eben at eyebytes.com
Fri Sep 21 19:01:04 BST 2007
I am a type designer and I want to suggest a different path. I do
admit that this isn't going to be helpful immediately but is instead
a long term kind of idea.
The problem that Linux font rendering has as far as I can see - which
may not be far enough I will admit readily - is that fonts designed
for one rendering scheme are being forced into another one. It's a
square peg round hole thing. It may work pretty well - in the sense
that it is usable - but it's probably never going to be really really
good. And even fonts designed for Linux are still using essentially
the square peg as their frame of reference.
I suggest that you *may* ( not should ) want to accept a specific
rendering scheme and instead of working to make existing fonts look
less bad - focus on developing fonts that take advantage of and are
designed for that specific rendering scheme.
It's a radical suggestion. I admit that. But there are some great
reasons to consider it.
One reason: that is actually what MS did with clear type, and true
type - they came up with some theoretically better type-tech and then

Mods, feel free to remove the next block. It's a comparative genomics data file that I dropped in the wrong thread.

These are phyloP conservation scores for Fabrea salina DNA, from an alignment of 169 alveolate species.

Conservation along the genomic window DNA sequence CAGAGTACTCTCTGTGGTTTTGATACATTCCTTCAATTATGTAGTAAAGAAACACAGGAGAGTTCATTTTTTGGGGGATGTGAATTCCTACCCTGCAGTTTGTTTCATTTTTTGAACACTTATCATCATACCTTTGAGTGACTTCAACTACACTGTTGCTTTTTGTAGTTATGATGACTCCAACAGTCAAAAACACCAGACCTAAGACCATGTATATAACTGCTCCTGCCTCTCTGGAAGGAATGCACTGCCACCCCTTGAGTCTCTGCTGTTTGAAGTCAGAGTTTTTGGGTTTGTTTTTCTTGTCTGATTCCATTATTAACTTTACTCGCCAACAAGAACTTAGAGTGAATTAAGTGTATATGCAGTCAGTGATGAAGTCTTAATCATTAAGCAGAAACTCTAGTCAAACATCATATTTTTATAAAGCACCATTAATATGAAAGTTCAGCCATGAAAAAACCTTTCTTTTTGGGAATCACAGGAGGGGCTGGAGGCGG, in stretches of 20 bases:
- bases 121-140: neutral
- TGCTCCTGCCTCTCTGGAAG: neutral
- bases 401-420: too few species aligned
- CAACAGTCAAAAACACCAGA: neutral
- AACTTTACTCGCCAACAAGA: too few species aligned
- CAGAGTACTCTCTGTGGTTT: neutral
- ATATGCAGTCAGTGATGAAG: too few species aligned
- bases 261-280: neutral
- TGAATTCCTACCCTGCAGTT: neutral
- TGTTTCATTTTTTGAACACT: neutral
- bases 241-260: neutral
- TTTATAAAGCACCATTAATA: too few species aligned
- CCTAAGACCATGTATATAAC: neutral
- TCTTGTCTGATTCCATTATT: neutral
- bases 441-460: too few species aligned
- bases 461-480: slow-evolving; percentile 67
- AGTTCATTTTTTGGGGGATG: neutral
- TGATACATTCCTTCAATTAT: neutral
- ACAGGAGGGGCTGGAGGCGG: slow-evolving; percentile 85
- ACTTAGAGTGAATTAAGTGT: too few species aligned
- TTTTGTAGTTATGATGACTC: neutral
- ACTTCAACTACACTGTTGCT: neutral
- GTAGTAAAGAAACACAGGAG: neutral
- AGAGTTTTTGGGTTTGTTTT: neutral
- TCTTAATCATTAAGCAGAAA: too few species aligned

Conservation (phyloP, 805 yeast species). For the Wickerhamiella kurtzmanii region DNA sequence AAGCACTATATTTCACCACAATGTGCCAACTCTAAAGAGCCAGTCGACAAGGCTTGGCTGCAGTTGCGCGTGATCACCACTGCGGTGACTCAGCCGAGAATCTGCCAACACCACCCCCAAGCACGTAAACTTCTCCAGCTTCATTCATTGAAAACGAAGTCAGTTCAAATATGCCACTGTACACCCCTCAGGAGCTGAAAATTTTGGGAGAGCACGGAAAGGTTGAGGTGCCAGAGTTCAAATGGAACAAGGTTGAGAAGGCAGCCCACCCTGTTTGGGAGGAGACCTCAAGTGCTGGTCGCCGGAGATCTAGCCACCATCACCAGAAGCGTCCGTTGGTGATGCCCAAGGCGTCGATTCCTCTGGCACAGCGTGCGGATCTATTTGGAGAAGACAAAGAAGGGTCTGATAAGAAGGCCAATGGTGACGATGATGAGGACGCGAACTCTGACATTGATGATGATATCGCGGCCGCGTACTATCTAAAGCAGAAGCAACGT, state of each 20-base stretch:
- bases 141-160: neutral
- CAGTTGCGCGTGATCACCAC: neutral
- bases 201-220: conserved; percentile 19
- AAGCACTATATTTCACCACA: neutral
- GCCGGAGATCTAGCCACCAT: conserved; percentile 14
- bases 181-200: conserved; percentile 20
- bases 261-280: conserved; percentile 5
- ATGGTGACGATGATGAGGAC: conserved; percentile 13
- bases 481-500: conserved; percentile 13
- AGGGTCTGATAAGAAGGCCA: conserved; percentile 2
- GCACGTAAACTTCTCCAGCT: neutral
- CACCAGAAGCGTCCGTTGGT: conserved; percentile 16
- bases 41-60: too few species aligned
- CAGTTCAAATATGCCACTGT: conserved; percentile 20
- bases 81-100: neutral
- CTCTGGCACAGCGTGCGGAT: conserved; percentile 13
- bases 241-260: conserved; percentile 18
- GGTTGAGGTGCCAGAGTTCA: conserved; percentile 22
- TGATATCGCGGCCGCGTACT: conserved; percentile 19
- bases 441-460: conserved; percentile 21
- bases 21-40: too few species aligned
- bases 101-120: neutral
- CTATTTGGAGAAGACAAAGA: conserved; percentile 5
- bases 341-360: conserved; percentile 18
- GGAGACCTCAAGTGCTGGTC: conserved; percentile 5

designed type specifically for it. I am not holding MS up as some
kind of apogee of type nirvana, but I am saying that that method of
development is likely to yield more satisfying results.
The natural question that will come up is what about sizes/hinting
which is something I have not adequitely addressed in the comments
Rather than suggest that you come up with your own hinting scheme I
think that the best answer is that you may want to build an OS & font
function that automatically supports & swaps size specific outlines
rather than developing alternative hinting models.
For those of you saying 'what?' or 'huh?' at this point; Sorry. I
explain more fully: When hinting is used it distorts a core form into
a new one for screen. The core shape is used for printing and for
large sizes. What I am suggesting has it's roots in the fine
tradition of Metal type - size specific outlines. With size-specific
outlines you can tune the outline to the ppem or pixels in a direct
rather than indirect manner.
It means writing a complex driver to swap forms on the fly - but also
means that type designers can use their eyes to see what looks good
on the OS in an immediate manner rather than after a tedious round of
hinting - which may or may not be interpreted correctly or even be used.
It's a startlingly simple, pleasant & distributable approach. It
isn't my idea though.
What I am getting at is explained by the originator of the idea,
David Berlow; here:
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